haven't been see the regulars posting in the forum.. wonder how you all are doing?

kokas, live statements are updated anymore.

stevensign, hows your cost averaging method working? I have been manually opening trades at 2350 and 0010 for the past week and my current drawndown around 10%, largest I seen was 15%.

Big Joe: you are right , buying gbpjpy and selling chfjpy is equal to buy gbpchf
so, in order to protect the drawdown, we need to hedge also the gbpchf

haven't been see the regulars posting in the forum.. wonder how you all are doing?

kokas, live statements are updated anymore.

stevensign, hows your cost averaging method working? I have been manually opening trades at 2350 and 0010 for the past week and my current drawndown around 10%, largest I seen was 15%.

I’m only referring to the “hedge” created by two pairs of currencies; in this example I’m using the GBPUSD and USDCHF.

Refer to the attached graph “gbpusd hedge”

The top graph is the cross-pair (GBPCHF) shown as a line chart (not candlestick for clarity)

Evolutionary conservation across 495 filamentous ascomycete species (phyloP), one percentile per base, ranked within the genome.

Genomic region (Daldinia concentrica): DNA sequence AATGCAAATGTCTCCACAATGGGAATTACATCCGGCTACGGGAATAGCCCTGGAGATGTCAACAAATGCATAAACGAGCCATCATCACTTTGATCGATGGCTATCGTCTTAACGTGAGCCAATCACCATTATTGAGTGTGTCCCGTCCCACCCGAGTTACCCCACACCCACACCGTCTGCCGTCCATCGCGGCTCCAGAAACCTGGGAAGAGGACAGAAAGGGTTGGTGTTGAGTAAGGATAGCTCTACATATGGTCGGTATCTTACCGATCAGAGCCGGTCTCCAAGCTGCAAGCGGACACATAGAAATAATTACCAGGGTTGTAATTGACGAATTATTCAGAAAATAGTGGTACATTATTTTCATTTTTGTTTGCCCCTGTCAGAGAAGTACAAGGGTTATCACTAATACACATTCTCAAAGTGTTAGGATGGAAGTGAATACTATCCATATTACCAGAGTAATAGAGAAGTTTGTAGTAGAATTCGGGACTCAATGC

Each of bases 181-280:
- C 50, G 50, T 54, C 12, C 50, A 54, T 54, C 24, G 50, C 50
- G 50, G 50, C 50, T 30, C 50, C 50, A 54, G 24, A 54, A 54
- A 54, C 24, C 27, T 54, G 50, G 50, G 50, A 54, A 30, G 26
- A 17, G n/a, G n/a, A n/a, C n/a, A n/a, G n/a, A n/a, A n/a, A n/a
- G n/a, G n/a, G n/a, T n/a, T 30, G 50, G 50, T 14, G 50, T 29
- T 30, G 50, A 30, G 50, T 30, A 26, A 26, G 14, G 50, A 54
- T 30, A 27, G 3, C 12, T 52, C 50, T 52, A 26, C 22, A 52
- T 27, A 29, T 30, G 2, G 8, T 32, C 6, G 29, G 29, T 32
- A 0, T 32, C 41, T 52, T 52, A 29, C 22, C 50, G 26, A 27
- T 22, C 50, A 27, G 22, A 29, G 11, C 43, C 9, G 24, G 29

The middle (blue) chart is the hedge showing actual dollars of profit or loss buying 1.37 lots of GBPUSD and 2.63 lots of the USDCHF.

The bottom (red) chart is showing actual dollars of profit or loss just by buying 1.46 lots GBPCHF.

So it makes sense that the top and bottom graphs should agree since they are both showing the GBPCHF, the top is just PIPs and the bottom is profit or loss in dollars from a specific entry point.

GEE, does anyone see any similarity between the middle chart and the bottom chart???!!! By using 1.46 lots of the GBPCHF I get EXACTLY the same interest as 1.37 lots of GBPUSD and 2.63 lots of the USDCHF.

(If I used 1.32 lots of the GBPCHF I would have exactly the same range as the “Hedge”).

Analysis:

1) The opportunities for a cash grab are the same.

2) On a $10,000 standard account ($100,000 lotsize) and 400:1 leverage each lot uses $250 of margin so for the “hedge’ you use (1.37+2.63) * $250 = $1,000 or 10% for the GBPCHF buy position you use 1.46 * $250 = $365 or only 3.65%.

3) The cost to re-enter (spread cost and adjusting for the cost of a pip with the USDCHF at 1.2500) = 1.37*4+2.63*4/1.25=$139.0 for the hedge and 1.46*12/1.25 = $140.2 for the GBPCHF. Virtually identical within the precision of my calculations.

Conclusions:

If you’re you just hedging using two pair of currencies, it is safer to just buy the crosspair. Only one –third as much margin is required to enter the trade and this leaves more usable margin to cover any drawdown.

Is all this correct? Please correct me if I’ve made a mistake.